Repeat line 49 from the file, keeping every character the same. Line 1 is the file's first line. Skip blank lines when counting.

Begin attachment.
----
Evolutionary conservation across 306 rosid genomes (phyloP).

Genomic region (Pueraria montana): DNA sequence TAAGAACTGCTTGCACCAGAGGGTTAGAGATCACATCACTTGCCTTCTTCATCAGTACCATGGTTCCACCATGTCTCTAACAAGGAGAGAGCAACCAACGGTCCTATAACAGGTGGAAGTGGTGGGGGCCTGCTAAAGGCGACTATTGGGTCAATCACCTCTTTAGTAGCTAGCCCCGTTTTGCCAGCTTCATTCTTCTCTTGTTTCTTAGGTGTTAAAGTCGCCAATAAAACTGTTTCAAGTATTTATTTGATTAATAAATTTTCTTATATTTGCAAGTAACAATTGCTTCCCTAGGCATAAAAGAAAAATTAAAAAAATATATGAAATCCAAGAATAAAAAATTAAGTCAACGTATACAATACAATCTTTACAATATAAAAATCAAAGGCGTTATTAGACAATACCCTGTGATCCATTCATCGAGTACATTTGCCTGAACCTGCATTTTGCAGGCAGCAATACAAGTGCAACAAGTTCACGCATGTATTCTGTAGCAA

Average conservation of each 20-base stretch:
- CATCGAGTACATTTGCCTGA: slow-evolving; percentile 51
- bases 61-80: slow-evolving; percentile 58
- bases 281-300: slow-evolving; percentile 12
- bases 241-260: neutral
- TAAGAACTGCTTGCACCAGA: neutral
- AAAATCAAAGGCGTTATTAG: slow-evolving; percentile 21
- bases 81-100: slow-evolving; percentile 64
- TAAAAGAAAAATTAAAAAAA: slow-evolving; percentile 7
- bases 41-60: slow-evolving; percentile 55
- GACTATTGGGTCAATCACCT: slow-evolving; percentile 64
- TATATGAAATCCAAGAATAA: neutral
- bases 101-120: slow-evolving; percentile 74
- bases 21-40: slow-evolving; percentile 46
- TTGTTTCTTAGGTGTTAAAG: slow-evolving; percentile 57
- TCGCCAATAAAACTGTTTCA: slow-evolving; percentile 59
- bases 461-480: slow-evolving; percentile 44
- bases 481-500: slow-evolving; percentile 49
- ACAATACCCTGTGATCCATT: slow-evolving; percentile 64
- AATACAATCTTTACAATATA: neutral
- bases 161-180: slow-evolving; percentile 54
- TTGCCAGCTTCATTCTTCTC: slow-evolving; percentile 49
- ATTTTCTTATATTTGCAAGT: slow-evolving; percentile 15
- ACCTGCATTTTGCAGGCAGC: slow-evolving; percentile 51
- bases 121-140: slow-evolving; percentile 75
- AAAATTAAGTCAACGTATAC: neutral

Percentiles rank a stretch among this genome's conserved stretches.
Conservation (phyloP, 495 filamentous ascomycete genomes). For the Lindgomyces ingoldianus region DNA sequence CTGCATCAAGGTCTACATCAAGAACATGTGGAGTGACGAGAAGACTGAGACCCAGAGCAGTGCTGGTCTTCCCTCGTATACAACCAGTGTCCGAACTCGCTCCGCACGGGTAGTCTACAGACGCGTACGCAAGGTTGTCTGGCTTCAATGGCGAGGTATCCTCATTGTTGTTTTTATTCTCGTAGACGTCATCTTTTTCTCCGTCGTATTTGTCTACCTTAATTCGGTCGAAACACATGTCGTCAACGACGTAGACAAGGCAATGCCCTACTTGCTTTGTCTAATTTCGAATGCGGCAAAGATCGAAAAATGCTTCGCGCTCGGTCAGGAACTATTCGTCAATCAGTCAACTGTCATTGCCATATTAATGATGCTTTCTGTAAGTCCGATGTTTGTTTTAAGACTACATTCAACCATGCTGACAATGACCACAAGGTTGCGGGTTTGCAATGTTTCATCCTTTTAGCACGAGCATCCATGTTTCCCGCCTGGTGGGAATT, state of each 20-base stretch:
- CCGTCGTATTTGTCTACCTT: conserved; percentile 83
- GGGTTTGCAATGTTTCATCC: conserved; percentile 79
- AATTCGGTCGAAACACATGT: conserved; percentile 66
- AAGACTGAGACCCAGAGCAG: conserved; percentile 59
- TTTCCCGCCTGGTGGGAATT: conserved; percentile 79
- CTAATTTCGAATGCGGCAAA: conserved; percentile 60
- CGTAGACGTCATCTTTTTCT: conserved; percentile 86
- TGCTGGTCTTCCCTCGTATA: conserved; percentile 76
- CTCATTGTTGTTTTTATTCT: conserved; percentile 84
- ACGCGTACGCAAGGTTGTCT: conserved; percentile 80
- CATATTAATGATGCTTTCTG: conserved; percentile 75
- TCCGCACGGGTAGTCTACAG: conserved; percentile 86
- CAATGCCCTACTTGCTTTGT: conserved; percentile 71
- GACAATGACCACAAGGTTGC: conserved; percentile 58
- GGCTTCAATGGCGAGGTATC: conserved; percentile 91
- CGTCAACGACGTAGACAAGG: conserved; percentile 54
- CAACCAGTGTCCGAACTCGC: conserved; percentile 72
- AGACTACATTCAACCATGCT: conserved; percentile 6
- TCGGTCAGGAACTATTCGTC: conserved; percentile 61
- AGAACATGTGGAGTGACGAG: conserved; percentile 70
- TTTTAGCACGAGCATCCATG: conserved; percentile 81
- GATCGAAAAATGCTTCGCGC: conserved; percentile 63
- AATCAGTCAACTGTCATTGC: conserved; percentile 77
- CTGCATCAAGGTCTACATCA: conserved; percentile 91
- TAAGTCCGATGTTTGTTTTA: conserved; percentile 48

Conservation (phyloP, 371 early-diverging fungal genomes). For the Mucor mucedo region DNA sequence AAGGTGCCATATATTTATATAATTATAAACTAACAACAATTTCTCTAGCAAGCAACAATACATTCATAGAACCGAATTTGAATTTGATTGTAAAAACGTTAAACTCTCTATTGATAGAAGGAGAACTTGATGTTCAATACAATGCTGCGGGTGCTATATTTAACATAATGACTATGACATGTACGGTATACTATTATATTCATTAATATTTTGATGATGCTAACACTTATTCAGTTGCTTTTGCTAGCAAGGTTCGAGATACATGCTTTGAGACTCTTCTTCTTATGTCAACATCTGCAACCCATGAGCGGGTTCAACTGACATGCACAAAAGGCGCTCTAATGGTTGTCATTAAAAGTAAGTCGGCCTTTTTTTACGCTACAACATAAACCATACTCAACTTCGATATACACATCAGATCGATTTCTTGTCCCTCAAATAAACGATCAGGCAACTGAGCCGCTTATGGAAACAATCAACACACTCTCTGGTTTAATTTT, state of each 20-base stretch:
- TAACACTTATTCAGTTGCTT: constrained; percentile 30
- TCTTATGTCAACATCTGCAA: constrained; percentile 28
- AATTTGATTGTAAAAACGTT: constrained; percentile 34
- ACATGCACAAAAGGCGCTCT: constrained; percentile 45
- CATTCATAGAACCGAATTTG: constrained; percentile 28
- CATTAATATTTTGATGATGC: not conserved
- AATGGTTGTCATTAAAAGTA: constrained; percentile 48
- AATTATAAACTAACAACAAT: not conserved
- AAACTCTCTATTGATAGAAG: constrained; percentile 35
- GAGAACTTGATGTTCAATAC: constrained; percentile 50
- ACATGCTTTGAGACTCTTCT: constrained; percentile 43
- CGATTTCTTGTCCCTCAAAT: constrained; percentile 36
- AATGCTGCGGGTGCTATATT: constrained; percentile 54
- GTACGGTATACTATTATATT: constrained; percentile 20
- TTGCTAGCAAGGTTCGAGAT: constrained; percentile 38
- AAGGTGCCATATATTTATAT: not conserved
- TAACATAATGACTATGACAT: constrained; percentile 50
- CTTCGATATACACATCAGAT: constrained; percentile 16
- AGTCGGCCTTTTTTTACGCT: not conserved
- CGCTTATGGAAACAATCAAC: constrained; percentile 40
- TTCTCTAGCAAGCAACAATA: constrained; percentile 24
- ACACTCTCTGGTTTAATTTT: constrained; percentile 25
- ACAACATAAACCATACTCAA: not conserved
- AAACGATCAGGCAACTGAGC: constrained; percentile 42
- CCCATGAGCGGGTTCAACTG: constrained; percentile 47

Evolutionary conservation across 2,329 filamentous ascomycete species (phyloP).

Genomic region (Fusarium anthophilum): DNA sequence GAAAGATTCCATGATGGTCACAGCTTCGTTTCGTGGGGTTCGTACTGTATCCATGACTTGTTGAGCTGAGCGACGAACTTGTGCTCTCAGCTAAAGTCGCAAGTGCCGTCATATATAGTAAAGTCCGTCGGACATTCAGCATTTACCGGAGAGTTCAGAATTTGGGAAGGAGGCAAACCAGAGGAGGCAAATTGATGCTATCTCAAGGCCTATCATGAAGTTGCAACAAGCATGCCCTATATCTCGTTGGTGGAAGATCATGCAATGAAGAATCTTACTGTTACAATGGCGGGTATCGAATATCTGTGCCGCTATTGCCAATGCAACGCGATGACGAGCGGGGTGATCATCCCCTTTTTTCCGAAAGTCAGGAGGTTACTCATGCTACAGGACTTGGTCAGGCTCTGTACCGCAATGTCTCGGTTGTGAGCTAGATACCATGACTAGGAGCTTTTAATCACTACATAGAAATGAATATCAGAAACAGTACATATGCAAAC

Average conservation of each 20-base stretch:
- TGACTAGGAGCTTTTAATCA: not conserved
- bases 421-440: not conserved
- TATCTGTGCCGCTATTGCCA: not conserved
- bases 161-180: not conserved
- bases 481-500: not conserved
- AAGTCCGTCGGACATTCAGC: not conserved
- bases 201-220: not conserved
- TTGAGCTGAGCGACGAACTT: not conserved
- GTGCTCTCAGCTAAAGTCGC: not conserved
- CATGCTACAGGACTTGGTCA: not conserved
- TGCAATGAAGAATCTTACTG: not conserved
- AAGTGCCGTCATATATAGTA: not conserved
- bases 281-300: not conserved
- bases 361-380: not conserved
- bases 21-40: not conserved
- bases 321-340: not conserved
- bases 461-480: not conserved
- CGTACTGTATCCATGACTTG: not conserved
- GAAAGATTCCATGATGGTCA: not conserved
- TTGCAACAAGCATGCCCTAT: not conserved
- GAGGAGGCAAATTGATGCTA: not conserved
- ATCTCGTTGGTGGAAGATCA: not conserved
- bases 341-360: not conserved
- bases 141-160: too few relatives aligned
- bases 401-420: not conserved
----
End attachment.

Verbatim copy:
- TCGGTCAGGAACTATTCGTC: conserved; percentile 61